Articles & Publications

By Nicklas Balboa
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Why quality conversations are successful conversations

"Once it is understood how to have productive, quality conversations, individuals and teams can take control of their destiny."  – Judith E. Glaser, Founder of The CreatingWE Institute  

As a researcher who works in Conversational Intelligence® (C-IQ)1, I have the opportunity to analyze the impact of conversations that occur in today’s workplace among C-suite leaders, key stakeholders, employees, teams, and entire organizations. Deconstructing conversations is not a one-click task: it takes time to identify both the positive and negative channels of communication. The results provide a fingerprint of behaviors that open up or close down conversations and relationships with others (Fig. 1). 
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Figure 1. This graph is a sample from The CreatingWE Institute’s Research into the Chemistry of Conversations. The Catalyst Tools are a powerful set of measurement tools that analyze the frequency of positive oxytocin-producing behaviors versus negative cortisol-producing behaviors that occur during conversations in today’s workplace. The green bars represent oxytocin-producing behaviors. Oxytocin is a biochemical that helps us open up, connect, and bond for healthy conversations. The red bars represent cortisol-producing behaviors. While cortisol is necessary for regulation of stress, immunity and metabolism, too much cortisol can negatively impact the quality of our health and conversations. As we become mindful of the behaviors that open us up and those that close us down, we can learn to deliver feedback in a way that is perceived as inclusive and supportive, thereby limiting cortisol production and stimulating oxytocin instead.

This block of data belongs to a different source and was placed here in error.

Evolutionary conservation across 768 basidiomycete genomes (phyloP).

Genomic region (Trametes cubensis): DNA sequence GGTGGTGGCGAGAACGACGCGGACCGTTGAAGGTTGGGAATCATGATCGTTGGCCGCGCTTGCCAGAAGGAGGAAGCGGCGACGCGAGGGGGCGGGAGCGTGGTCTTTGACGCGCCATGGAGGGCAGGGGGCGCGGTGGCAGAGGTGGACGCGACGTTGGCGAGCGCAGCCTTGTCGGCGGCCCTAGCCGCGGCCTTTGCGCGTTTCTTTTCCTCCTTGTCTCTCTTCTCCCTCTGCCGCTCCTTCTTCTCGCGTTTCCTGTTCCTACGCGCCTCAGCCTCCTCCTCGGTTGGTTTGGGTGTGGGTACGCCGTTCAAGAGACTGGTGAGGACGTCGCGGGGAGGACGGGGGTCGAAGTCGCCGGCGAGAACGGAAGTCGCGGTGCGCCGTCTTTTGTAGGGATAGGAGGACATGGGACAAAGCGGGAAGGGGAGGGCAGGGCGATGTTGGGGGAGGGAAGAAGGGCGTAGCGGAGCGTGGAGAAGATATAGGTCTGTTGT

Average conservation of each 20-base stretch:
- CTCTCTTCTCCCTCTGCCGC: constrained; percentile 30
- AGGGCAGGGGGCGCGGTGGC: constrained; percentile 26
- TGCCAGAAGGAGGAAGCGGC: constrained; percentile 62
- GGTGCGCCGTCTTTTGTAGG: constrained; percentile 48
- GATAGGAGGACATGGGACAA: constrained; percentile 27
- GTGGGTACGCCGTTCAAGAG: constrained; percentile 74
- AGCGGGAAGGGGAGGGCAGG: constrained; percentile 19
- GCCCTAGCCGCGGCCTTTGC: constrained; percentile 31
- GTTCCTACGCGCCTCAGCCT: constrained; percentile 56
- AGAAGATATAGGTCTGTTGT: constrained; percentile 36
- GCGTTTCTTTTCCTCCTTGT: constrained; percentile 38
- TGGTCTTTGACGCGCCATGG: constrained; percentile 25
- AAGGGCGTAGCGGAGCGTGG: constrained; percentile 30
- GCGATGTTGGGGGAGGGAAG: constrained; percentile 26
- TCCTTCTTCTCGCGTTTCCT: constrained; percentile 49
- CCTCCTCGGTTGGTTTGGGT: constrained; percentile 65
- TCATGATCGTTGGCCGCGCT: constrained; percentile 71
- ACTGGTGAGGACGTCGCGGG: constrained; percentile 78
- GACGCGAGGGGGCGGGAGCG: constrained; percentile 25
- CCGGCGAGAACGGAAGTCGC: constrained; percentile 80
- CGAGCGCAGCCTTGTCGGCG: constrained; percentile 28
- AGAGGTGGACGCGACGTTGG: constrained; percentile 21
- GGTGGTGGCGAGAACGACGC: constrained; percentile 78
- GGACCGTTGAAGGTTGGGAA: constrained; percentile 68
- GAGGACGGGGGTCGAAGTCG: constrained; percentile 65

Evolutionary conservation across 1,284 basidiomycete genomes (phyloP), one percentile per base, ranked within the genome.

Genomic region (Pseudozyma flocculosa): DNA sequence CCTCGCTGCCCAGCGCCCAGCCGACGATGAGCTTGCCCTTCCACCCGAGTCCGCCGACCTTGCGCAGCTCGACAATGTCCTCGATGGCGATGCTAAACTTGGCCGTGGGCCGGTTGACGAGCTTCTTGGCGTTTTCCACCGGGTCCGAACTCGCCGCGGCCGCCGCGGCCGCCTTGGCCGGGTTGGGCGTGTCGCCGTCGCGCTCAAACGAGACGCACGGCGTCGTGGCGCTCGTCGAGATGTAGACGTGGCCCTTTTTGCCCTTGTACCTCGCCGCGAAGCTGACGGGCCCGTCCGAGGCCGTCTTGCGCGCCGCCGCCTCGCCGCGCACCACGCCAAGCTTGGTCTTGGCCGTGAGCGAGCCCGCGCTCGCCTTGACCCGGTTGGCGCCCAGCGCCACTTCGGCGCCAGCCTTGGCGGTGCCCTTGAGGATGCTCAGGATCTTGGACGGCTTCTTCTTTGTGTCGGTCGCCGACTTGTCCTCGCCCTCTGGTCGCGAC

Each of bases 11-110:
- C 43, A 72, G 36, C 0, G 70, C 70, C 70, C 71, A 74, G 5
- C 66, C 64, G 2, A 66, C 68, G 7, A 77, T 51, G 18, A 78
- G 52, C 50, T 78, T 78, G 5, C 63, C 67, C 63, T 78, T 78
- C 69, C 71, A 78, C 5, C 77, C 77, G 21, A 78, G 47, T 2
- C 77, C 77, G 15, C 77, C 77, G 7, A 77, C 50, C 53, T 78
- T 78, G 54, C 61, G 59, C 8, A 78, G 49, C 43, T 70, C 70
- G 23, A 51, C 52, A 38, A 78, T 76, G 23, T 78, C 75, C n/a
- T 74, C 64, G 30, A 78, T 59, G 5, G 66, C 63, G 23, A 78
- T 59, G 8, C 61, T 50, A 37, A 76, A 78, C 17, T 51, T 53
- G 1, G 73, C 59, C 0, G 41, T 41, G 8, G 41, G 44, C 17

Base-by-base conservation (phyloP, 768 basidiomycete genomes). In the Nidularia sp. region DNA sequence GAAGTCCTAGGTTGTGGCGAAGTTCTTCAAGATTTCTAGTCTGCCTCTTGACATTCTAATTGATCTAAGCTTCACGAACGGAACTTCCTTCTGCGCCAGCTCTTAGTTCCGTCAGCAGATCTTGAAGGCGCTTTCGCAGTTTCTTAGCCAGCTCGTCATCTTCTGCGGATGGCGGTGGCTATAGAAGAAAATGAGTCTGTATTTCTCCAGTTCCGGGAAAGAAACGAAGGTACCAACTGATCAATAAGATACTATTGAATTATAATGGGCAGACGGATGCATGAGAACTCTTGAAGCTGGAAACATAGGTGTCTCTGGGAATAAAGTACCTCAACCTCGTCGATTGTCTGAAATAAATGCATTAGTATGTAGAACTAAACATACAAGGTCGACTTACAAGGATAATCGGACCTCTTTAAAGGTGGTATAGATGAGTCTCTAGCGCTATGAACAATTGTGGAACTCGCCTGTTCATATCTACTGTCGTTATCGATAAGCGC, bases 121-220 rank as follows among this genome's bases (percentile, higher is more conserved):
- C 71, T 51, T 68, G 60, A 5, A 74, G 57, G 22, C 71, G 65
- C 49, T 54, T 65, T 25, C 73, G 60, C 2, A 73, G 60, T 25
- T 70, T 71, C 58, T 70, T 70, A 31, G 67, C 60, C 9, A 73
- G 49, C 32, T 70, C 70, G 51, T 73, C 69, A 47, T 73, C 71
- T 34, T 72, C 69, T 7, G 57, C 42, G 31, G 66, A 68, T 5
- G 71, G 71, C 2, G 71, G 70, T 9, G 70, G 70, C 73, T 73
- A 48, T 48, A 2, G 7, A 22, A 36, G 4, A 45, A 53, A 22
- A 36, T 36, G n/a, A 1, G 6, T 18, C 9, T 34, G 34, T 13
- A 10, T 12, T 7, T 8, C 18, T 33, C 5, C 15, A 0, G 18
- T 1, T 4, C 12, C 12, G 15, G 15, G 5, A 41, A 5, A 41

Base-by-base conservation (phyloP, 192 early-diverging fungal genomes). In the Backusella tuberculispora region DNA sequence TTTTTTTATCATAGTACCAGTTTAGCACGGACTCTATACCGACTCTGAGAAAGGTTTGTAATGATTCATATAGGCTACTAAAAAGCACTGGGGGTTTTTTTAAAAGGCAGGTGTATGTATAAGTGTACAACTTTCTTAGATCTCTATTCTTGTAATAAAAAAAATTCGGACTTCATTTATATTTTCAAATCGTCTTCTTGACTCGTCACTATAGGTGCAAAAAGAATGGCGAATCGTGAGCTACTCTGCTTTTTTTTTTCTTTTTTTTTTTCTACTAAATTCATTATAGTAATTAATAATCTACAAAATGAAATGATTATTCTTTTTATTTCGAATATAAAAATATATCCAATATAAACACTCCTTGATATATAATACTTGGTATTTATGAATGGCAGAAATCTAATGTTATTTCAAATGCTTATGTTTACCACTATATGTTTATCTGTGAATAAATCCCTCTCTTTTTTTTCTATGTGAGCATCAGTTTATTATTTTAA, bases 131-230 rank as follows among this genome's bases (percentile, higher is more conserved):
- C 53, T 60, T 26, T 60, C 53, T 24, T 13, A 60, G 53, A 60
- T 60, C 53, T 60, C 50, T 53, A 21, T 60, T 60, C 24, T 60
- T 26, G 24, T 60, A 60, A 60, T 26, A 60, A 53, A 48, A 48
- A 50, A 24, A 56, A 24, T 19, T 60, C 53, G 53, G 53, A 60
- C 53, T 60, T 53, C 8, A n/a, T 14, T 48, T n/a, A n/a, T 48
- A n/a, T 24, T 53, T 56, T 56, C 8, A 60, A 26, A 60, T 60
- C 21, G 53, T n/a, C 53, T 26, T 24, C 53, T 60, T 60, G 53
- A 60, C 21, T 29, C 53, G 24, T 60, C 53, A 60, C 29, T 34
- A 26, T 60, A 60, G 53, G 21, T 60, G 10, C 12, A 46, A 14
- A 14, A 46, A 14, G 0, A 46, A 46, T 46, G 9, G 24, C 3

Unlike fingerprints, however, conversational habits can change over time. This is why conversations are so dynamic and relative. With so much potential for change, it is critical to establish a conversational foundation – something that can be built upon mutually to establish a connection. So what lies at the heart of every conversation?

Our brain is designed to detect trust and distrust in our everyday conversations. Through advances in neuroscience, we are now able to take a peek inside the brain as people experience different states. What is incredible are the dramatically different brain landscapes, or ‘brainscapes’ that show up for people who are in states of trust compared to those who are in states of distrust. These states of mind shape our relationships every day, affecting the way we communicate to build trust with others. 


Human beings have a need to belong. It is simple to understand: we turn towards those who make us feel safe, important, and good, and we turn away from those who make us feel threatened, minimized, or bad. When an interaction leaves us feeling embarrassed, punished, or judged, the lower-brain activates a series of stress-related chemical baths that flood the body and drive our state of mind.